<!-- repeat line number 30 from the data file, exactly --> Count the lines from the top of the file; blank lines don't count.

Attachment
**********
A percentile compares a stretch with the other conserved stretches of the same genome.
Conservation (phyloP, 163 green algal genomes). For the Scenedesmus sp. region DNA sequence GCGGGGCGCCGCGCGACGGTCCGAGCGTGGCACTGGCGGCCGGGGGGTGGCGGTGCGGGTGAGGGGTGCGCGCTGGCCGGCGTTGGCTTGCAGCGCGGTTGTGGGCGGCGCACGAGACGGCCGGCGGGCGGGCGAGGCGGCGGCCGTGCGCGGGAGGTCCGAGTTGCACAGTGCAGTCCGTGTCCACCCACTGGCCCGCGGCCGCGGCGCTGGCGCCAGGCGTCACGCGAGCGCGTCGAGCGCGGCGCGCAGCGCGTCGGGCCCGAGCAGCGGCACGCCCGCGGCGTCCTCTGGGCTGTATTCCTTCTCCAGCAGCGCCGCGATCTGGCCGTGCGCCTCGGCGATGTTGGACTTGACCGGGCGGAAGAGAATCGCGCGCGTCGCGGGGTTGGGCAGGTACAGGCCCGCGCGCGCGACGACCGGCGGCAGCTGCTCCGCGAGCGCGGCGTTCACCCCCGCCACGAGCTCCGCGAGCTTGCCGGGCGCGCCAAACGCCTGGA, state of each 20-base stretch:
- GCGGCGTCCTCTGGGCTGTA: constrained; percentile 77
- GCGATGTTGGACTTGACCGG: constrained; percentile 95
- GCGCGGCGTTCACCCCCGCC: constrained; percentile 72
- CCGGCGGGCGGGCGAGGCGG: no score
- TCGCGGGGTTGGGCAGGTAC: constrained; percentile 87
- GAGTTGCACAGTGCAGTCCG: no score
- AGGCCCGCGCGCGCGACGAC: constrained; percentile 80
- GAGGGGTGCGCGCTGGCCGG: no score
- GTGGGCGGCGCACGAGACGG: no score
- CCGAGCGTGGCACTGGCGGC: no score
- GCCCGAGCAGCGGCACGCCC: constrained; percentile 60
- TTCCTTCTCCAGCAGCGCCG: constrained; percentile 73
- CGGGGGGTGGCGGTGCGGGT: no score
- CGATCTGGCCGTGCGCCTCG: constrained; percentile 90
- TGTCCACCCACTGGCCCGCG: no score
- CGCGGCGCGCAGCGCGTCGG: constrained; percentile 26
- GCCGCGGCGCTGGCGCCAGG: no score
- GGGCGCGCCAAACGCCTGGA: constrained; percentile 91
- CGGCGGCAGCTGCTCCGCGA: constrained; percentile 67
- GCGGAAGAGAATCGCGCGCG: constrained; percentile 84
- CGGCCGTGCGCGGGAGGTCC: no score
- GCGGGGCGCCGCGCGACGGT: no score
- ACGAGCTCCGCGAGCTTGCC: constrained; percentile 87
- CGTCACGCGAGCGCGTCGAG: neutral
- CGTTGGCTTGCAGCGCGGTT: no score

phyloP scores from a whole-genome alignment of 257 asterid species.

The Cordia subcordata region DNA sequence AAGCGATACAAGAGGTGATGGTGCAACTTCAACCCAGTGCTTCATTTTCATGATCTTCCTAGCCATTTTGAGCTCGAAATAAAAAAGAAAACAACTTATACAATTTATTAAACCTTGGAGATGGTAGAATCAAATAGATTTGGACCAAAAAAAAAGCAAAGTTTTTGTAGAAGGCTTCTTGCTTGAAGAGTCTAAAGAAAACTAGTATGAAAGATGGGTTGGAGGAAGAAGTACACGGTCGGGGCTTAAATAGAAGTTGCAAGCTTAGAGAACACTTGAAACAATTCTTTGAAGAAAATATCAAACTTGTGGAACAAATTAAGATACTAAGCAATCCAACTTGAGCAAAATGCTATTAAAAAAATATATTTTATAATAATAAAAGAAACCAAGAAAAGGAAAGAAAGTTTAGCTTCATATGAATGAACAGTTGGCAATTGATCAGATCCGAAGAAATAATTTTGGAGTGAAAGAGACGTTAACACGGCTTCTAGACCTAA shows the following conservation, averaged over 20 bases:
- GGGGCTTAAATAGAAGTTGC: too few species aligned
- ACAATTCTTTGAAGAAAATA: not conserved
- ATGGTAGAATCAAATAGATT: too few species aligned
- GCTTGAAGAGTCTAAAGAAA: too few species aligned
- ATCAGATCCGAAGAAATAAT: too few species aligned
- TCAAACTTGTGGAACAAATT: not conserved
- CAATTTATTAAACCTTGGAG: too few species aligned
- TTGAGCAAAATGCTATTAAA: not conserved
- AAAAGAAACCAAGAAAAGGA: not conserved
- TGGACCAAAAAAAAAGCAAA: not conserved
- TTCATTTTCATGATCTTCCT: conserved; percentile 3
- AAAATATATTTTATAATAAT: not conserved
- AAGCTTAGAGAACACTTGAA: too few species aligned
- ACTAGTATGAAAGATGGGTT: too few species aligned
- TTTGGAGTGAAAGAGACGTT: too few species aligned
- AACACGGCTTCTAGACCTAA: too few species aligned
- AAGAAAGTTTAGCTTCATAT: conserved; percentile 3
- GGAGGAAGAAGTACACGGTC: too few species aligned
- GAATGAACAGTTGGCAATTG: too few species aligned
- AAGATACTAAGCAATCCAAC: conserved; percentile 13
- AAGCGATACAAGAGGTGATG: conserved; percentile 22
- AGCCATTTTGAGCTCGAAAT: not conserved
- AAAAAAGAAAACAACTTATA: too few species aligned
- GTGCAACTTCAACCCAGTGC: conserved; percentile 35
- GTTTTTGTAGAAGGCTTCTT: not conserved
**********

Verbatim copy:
- GGGGCTTAAATAGAAGTTGC: too few species aligned